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Along for the Ride

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When asked the secret of his long marriage, comedian henny youngman said, “We take time to go to a restaurant two times a week–a little candlelight dinner, soft music, and dancing.” A pause. “She goes Tuesdays, I go Fridays.” Sure, this is the same guy who cracked, “My wife dresses to kill. She cooks the same way,” but he did manage to stay married to that wife for several decades–until death did them part, as a matter of fact. That’s better than a good part of the American population, which has the highest divorce rate in the world. Currently, more than half of all trips down the aisle will end in a trip to a lawyer’s office.

Untying the knot is rarely pretty, of course, and sometimes it can be downright dangerous. Go to any courthouse in America, and chances are you’ll have to walk through a metal detector before you’re allowed in. Is it to guard against the homicidal maniacs, the serial crazies, the defendants charged with assault and battery? Nope, says financial planner John Connell, 56, who specializes in financial planning for divorcing spouses. It’s for the folks headed to divorce court. “They’re shooting the attorney on the other side, they’re shooting their wife, or whoever they’re mad at,” he says. “All that hardware is for the marital dissolution cases.”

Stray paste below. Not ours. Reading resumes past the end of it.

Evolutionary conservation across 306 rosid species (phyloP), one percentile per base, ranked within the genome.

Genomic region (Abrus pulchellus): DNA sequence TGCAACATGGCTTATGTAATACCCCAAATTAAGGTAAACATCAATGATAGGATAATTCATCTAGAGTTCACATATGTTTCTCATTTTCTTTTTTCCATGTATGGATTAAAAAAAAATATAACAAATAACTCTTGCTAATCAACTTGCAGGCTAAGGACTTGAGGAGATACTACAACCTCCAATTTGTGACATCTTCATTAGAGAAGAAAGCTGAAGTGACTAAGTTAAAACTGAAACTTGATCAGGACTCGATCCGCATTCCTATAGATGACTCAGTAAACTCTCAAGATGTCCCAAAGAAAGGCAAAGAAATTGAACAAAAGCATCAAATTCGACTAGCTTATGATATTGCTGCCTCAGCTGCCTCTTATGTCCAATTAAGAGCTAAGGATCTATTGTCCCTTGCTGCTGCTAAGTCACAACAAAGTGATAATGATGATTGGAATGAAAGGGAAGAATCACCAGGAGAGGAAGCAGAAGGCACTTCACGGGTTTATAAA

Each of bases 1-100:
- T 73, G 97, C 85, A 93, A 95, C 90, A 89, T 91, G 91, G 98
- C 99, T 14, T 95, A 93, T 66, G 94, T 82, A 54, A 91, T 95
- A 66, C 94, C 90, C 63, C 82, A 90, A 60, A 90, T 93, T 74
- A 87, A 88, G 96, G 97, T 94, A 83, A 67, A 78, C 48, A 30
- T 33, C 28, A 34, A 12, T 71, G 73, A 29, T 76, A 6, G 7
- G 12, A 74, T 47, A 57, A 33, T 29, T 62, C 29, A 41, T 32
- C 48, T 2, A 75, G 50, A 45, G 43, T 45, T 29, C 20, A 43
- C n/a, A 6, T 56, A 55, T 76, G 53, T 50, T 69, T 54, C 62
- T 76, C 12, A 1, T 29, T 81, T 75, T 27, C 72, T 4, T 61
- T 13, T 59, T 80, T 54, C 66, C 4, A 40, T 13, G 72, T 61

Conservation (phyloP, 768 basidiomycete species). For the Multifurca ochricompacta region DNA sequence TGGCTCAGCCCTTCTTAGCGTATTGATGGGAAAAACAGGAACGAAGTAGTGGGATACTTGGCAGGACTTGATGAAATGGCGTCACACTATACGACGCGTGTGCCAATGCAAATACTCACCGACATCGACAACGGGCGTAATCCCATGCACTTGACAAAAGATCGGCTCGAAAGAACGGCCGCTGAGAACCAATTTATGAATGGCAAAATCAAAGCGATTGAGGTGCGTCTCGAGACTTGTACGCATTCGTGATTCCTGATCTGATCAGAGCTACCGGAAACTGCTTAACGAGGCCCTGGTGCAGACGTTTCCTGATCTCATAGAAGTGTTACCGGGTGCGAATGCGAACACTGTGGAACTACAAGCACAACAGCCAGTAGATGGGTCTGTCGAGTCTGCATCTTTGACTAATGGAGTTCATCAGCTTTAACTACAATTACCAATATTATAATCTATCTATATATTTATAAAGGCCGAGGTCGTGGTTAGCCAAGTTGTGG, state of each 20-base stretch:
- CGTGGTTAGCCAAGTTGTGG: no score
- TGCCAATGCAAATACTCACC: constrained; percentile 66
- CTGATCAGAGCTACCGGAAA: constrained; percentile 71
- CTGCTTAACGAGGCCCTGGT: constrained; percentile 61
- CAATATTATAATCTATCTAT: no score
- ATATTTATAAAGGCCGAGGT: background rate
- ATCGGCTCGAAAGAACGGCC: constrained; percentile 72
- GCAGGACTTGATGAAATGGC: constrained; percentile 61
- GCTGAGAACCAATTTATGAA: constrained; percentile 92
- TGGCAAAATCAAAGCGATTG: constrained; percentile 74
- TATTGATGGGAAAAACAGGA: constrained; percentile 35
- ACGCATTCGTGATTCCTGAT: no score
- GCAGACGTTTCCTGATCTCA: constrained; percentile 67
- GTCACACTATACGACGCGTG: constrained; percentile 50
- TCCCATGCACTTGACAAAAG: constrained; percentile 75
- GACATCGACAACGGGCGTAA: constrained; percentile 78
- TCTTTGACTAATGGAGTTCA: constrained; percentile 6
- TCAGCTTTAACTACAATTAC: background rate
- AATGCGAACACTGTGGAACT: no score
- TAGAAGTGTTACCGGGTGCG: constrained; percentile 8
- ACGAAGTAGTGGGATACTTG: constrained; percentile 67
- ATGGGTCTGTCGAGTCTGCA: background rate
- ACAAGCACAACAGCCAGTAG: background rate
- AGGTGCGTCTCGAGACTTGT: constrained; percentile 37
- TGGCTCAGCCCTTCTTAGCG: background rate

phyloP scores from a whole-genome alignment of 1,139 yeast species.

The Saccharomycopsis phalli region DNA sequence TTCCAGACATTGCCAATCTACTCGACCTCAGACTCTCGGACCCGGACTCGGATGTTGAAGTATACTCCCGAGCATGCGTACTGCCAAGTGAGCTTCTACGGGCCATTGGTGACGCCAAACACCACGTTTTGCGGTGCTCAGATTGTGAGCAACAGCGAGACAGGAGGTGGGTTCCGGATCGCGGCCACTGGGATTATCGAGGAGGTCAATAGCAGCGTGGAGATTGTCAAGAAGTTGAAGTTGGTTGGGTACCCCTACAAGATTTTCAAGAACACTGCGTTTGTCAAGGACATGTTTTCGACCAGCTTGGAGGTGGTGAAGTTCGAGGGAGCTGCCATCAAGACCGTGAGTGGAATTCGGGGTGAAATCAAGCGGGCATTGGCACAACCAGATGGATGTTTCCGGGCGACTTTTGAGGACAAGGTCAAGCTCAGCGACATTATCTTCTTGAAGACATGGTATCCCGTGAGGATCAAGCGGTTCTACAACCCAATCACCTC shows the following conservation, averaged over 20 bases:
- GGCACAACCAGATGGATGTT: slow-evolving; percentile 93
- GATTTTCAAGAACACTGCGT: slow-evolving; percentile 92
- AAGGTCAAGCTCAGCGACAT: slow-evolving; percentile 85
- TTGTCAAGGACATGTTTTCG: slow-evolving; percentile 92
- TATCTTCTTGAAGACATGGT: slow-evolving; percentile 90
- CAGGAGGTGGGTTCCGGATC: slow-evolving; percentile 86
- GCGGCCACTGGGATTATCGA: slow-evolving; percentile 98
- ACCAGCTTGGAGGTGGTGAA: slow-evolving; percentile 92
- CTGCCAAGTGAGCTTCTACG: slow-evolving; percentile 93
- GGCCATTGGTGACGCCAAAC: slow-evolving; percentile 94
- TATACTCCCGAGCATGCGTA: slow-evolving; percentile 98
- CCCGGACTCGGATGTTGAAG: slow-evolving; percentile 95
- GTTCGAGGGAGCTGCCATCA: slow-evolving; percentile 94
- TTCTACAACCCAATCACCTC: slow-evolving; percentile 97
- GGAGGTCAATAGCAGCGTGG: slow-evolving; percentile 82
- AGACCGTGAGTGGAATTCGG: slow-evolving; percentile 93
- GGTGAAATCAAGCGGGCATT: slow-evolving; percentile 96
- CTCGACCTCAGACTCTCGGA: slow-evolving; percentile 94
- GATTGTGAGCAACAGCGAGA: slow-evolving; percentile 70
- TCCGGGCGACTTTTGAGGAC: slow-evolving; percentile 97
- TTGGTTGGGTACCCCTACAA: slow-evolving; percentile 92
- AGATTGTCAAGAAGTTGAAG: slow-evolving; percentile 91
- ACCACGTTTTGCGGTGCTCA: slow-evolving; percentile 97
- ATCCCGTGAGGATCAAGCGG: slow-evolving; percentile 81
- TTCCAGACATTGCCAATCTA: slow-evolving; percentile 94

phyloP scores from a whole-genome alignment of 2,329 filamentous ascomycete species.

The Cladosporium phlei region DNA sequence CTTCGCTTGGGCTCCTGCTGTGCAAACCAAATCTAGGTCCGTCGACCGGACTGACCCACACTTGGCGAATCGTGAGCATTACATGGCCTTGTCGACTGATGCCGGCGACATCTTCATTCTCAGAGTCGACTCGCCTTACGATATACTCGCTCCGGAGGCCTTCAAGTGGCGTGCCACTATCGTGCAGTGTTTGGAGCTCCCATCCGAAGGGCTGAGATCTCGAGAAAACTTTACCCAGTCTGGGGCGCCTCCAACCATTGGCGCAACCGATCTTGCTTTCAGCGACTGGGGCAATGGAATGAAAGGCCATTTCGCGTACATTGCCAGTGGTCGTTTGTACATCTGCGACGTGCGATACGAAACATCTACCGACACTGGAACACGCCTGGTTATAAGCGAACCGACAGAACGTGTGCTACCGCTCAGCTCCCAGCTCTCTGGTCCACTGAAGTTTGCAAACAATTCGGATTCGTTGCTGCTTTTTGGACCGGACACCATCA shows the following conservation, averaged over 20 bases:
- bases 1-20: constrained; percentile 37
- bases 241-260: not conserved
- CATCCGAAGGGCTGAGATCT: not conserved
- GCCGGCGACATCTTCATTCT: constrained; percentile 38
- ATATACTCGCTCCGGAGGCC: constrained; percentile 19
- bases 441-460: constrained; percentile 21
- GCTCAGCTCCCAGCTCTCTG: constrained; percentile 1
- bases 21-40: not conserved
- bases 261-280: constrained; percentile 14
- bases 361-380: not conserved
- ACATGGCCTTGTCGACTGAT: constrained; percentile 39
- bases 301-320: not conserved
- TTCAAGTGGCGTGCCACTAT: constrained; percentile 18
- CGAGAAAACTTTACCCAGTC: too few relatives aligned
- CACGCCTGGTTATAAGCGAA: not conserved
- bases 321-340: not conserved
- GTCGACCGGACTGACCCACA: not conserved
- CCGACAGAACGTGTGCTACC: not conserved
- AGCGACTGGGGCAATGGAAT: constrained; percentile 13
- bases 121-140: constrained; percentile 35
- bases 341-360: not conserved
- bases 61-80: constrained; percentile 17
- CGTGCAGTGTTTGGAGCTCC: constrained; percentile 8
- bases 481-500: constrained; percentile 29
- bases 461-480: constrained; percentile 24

So far, at least, Connell has avoided getting shot at, and the low-key CPA-planner doesn’t even seem to mind the violent emotions that swirl around him and the five other members of the financial planning and divorce litigation services department at Causey Demgen and Moore, a large accounting firm in Denver. In fact, he says, colleagues outside the department envy the ever-roiling intrigue. “The rest of the office loves what we do here, because the stories are always so intriguing,” he says. His days are not as dramatic as his favorite television show, “Law and Order”–but sometimes they come close. “Divorce cases are not like, ‘Where were you on the night of . . .?’ and ‘Didn’t you really tell Detective So-and-So this, and now you’re changing your story?’” He laughs mildly. “But it can be hugely emotional and traumatic for the clients involved.” Connell has seen some estranged spouses dissolve into tears on the stand; others have stormed out of the courtroom. And turmoil isn’t just reserved for the clients. Although four out of five of his clients will settle out of court, Connell frequently takes the stand as an expert witness on matters related to the division of marital assets, an experience which opens him up to getting screamed at by the opposing side’s attorney. Needless to say, this is not always a picnic. “I can’t really get into to detail about it,” he says, “but yes, absolutely, I have had [the experience of being screamed at] happen many times.”